Back in Nantucket, a hearing was held and Captain Pollard was exonerated. Cannibalism was deemed legal in extreme instances. However, Pollard was never given command of another vessel. He was brother-in-law to Owen’s mother but she never spoke to nor even looked at Pollard for the rest of her life as though he were invisible. Clearly, she thought he should have been the one to die and treated him as though he had.

Pollard became a lamp-keeper in the city of Nantucket. He still held this job when Melville met him and interviewed him as research for Moby Dick (which was based on the ordeal of the Essex). He found Pollard and amiable but sad man who seemed glad that someone even wanted to hear his side of the story.




Whaleship.
Lord Larehip is offline   Reply With Quote
Old 11-30-2014, 02:18 PM   #7 (permalink)
Account Disabled
 
Join Date: Jun 2013
Posts: 895
Default


The Padstow May Song - YouTube
This CD, "Blow ye Winds in the Morning," is excellent. Highly recommended to anyone with an interest in sea songs and chanteys.

The ancient "Padstow May Song" although observed superficially as a Christian festival has deep roots in Celtic paganism. Folklorists and researchers believe this festival—called ‘Obby ‘Oss is probably linked to Beltane.

The festival is held in Padstow, Cornwall, England on May Eve (April 30 otherwise known as Walpurgisnacht). It involves two men dressed as “horses” or ‘osses (‘obby ‘oss = hobby horse). One ‘oss is called “Old” and the other is called “Blue Ribbon.” On May Eve, the people gather outside the Golden Lion Inn and sing the Night Song. During the night, people dress in greenery and a maypole is erected.

By morning, men called “teasers” prod the two ‘osses through the streets. As the ‘osses cavort through the streets, they try to grab any young maidens they spy. A band is led through the streets by a man called the “Mayer” in a top hat and stick while people sing the Morning Song (or Day Song). At evening, the two ‘osses meet at the maypole and then are afterwards led to their respective stables. The crowd then sings the ‘obby ‘oss death song. The festival ends until the ‘Obby ‘Osses are resurrected next spring. For clearly, we can see this is a spring/fertility festival.

What has this to do with sailing? Nothing except that the Morning or Day Song contains a couple of notable verses:

The young men of Padstow they might if they would,
For summer is acome unto day,
They might have built a ship and gilded her with gold,
In the merry morning of May.


And:

O! where is St. George,
O!, where is he O,
He is out in his long boat on the salt sea O.


St. George, we remember, slew the dragon:



But Melville stated in Moby Dick his belief that George was a harpooner and the dragon was a whale. I don’t know if Melville was aware of the Padstow May Song but it states that St. George is “out in his long boat on the salt sea…”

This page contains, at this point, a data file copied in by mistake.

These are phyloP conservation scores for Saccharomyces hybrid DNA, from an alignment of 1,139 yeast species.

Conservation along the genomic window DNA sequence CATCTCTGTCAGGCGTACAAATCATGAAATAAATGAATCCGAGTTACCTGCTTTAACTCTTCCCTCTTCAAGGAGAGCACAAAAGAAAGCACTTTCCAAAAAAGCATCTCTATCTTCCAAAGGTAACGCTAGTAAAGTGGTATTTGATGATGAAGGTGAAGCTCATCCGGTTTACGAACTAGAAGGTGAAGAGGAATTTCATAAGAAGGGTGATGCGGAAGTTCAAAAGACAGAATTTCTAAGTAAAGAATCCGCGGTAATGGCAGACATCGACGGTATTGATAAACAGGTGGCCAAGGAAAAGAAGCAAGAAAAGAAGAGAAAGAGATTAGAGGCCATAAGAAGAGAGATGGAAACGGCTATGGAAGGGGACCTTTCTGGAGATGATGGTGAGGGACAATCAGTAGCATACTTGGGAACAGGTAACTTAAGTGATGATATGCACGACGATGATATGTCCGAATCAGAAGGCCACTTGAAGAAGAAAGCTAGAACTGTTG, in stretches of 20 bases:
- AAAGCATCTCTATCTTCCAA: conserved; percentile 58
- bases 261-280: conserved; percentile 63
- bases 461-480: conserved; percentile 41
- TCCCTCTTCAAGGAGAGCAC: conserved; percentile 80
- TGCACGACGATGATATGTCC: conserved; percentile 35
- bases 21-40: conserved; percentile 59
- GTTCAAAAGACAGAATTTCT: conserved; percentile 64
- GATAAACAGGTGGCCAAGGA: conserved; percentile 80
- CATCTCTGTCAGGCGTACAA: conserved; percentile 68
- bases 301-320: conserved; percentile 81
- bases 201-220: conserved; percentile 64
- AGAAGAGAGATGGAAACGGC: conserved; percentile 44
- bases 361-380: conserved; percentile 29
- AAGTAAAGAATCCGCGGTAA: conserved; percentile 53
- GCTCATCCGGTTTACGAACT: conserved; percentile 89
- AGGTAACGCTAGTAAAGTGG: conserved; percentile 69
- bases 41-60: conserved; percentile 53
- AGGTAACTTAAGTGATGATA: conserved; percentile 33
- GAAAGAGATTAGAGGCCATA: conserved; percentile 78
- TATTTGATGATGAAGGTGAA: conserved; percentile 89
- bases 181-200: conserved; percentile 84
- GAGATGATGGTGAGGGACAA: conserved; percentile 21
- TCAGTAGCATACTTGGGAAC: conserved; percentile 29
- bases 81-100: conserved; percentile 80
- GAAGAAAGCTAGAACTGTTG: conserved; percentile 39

This is the seal of the borough of Padstow:




The Padstow sea cadets. On their covers is the word “Petroc” which refers to St. Petroc, a Welsh missionary who founded the town around 500 CE as “Petroc-stow” or “Patrick-stowe” (Petroc’s place).
Lord Larehip is offline   Reply With Quote
Old 11-30-2014, 03:30 PM   #8 (permalink)
Account Disabled
 
Join Date: Jun 2013
Posts: 895
Default


Cape Cod Girls - YouTube
“Cape Cod Girls” shanty. Cape Cod is an interesting place to visit. I would recommend doing so in the early autumn just after school starts. Otherwise it’s too crowded with vacationing families. When I went there, a lady I know told that she and her husband tried to drive all the way out to Provincetown but could not get there because there were so many cars and the road was jammed. When I went at the end of September, I practically had the road to myself. After reaching, Provincetown, I realized it was a lesbian stronghold. A buddy told me it was like an East Coast offset to San Francisco as a gay male capital on the West Coast.




The Seamen's Hymn - YouTube
An example of the church hymns of coastal areas dependent on the sea for their livelihood.


The dory men of Nantucket.


We be Three Poor Mariners - YouTube
“We Be Three Poor Mariners” was first gathered by Thomas Ravenscroft in 1609 in a work called Deuteromelia as a second collection of King Henry VIII’s Mirth or Freeman’s songs. It quickly became a virtual anthem of sailors complete with a statement that sailors are superior to mere soldiers.

We be three poor mariners, newly come from the seas;
We spend our lives in jeopardy, while others live at ease.

Come let us dance the round, a round, a round
Come let us dance the round, a round, a round
And he that is a bully boy
Come pledge me on this ground, a ground, a ground.

We care not for these martial men, that do our states disdain;
But we care for those merchant men, who do our states maintain.

Come let us dance the round, a round, a round
Come let us dance the round, a round, a round
And he that is a bully boy
Come pledge me on this ground, a ground, a ground.



Scrimshander made from a sperm whale’s tooth.


Stan Rogers - Barrett's Privateers - YouTube
Stan Rogers’ “Barrett’s Privateers.” Rogers was a Canadian folksinger from Halifax who not only sang a lot of sea songs but wrote a great many—this one being of his own compositions. It has become very famous among both the folkies and the shanty-singers (the latter being a subset of the former). It is not unusual to hear it sung in bars around the world. Rogers died in 1983 when an Air Canada DC-9 caught fire while he was still in the cabin. The cause of death is attributed to smoke inhalation. His brother, Garnett, who was part of Stan’s band and a very talented fellow, now carries on Stan’s legacy.